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By Rachel Amiri

Father Kevin Dyer, SJ

May 17, 2024 – Father Kevin Dyer, SJ, is the national chaplain and vice president of collegiate outreach at the Fellowship of Catholic University Students (FOCUS). This year, he marks 25 years in the Society of Jesus. His journey as a Jesuit priest has been marked by a zeal for souls, a passion that continues to guide his life and work.

Born in St. Paul, Missouri, outside of St. Louis, Fr. Dyer completed an undergraduate degree in philosophy at Saint Louis University in 1996. During this time, he met some of the “lions” of the Missouri Province, Jesuit Frs. Walter Ong, Paul Reinert, George Ganss, Robert Henle and John Padberg. Through their example and the examples of the many other Jesuits engaged in various apostolic labors, he was drawn to the priesthood and to the charism of “being sent to go anywhere, do anything for the greater honor and glory of God.” He entered the Jesuit novitiate in what was then the Missouri Province in 1999.

“It felt very much like a leap in the dark,” he said. “I didn’t know anyone else who was entering seminary or religious life. I told God, ‘I really do think you’re calling me to this. I’m going to enter, Lord, even if I’m the only person to enter.’ And God took me up on the offer; I’m a walking class reunion.” He was ordained a priest in 2010.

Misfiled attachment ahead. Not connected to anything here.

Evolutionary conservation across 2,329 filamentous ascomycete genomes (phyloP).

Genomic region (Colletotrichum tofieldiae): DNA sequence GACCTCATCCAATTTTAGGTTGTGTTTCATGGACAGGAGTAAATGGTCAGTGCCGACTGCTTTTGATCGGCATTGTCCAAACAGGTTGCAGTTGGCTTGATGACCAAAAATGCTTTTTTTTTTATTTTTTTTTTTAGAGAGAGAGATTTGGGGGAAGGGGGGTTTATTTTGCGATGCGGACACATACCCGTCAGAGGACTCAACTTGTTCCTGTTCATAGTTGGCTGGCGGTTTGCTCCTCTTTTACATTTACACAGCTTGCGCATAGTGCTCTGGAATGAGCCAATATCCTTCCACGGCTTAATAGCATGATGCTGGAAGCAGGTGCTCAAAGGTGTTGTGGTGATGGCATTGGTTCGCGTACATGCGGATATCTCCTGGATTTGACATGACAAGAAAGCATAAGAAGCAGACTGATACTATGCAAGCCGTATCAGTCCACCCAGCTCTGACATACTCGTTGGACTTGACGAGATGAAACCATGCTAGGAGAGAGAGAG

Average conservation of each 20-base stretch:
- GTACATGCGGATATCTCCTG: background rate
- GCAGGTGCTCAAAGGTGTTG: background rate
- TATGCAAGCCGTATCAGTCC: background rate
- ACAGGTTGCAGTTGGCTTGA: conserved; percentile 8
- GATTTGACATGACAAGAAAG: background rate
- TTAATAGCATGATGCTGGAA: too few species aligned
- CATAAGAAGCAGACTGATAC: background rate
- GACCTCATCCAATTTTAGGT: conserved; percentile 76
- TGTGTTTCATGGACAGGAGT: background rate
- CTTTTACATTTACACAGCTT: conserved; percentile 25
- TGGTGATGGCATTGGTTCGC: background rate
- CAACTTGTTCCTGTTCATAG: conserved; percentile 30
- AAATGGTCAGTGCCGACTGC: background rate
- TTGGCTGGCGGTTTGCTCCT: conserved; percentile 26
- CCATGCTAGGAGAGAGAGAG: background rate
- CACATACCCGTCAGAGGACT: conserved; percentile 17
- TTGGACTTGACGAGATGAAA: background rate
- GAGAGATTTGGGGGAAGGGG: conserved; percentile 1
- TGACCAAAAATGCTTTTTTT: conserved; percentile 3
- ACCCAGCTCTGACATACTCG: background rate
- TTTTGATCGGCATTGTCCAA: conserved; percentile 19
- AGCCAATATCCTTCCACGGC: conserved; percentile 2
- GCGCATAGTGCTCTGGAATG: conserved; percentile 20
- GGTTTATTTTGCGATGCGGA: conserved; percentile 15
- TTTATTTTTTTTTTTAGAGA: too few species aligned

Like many Jesuits, Fr. Dyer has spent a lot of time in the classroom, and it was through working with students that he began to understand the importance of relationships for evangelization. “You really care about the students that you teach, and you desire their good. You learn patience, that there’s a story involved,” he said. “There has to be the opportunity to get to know each other, to spend time with each other in order to open up those doors for the Gospel.”

He spent his regency and one of his early assignments teaching at Regis Jesuit High School in Colorado. In 2015, he was missioned to Jesuit High School in New Orleans, where he taught theology and served as chaplain for the all-boys student community. In 2021, he professed his final vows in the chapel of Jesuit High School, a powerfully memorable moment in his life.